War. Natural Disasters. War. Political Struggles. These seem to be the focus of these 50 pictures and I realize that it has been a sad decade. Hurricanes, floods, earthquakes, tsunamis, war, terror, fear, death, embarrassment, meltdown, recession, and pain could all sum up these past 10 years. Where is the hope? Where is the peace?

Time Magazine called this the “decade of hell.” On some levels it has been. But I guess as we stare at the end of another year, another decade, we know nothing about what the next one will hold. As we finish the last leg of the Advent journey maybe it is even more pertinent to hear the message of Christmas. As we look back on “those days” (Luke 2:1) and see the sadness and hopelessness, may we be transformed by “this day” (Luke 2:11).

In a decade rattled by fear, may we hear once again the angel’s first message after the Christ Child entered the world…

“Do not be afraid; for see – I am bringing you good news of great joy for all the people: to you is born this day in the city of David a Savior, who is the Messiah, the Lord.” (Luke 1:10-11)

Bracketology and Theology

On my official bracket I cannot pick anyone else but Duke to win. I know their chances are slim this year but I have hope they can do it. I’m a Blue Devil fan and to admit they cannot make it seems to make me less of a fan. I witnessed two UNC fans place a bet with one another. One bet UNC would go all the way and the other bet they wouldn’t. This proves some things about UNC fans but the point is a ‘fan’ bet against his team. Are you a trully a fan if you do that? I you don’t think your team can make it all the way does that make you less of a fan?

At church we would say that would make you weak in your faith. True, hardcore faith is the believe in God and that with God anything is possible. Yet if I asked God to save me as I jumped off a roof, would God? Can you be faithful and believe that God cannot do everything we ask? Yet God has done many miracles in this world, cured people, saved people, transformed people, is there a limit to God’s ability?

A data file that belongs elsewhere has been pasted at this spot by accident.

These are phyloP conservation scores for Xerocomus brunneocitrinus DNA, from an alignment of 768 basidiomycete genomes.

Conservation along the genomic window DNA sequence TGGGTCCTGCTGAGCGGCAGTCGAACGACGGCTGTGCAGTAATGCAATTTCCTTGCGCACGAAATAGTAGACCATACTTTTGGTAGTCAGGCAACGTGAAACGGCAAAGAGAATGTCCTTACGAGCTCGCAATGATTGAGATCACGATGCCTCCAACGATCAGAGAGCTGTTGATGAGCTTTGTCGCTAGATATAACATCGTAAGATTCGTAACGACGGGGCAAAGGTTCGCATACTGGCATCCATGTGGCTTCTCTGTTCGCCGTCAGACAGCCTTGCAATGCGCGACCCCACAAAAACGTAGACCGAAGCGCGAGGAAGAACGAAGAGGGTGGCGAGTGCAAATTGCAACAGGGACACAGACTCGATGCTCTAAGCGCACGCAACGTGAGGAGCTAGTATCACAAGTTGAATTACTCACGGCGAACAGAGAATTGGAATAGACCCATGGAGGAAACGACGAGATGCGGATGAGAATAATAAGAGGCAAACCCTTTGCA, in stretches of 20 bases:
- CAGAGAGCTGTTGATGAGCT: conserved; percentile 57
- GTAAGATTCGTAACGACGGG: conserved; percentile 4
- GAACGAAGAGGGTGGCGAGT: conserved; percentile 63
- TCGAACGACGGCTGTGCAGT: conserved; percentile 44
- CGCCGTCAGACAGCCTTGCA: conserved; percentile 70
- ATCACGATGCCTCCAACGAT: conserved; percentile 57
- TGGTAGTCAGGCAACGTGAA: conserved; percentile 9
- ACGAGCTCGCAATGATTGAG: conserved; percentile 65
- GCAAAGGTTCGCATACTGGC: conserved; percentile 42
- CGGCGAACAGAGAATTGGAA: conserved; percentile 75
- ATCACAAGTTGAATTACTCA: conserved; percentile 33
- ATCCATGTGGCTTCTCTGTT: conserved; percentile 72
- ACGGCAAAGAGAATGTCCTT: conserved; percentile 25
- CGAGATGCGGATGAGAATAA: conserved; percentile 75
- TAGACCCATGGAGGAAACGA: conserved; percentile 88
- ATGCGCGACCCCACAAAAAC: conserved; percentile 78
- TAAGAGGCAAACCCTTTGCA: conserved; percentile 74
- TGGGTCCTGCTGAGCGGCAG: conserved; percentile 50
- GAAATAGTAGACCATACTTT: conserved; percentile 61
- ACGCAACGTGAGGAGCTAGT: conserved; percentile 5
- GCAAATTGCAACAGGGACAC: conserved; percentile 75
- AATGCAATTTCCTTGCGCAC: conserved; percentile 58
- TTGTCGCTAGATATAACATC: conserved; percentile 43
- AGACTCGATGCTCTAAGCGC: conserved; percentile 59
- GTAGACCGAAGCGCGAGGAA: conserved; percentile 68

This may seem like a loose connection between college basketball fans and theology but these are questions my, and probably many other, parishioners and pastors for that matter, deal with. Doubt can set in. We struggle with what we see and what is on our hearts. For Christians though we are given something that helps us get through all this…hope.

There is a difference between optimism and hope. Miroslav Volf wrote in a 2004 article in The Christian Century, “Hope is not based on the possibilities of the situation and on correct extrapolartion about the future. Hope is grounded in the faithfulness of God and therefore on the effectiveness of God’s promise…Optimism is based on the possibilities of things as they have come to be; hope is based on the possibilities of God irrespective of how things are.” (Quoted in Bishop Larry Goodpaster‘s book, There’s Power in the Connection, p. 126)

Hope is rooted in something beyond this world. As we fill out brackets and watch 32 games in the next 48 hours, there is hope that my team wins. But deeper hope is found in the knowledge that in the end, no matter how it all plays out, God wins.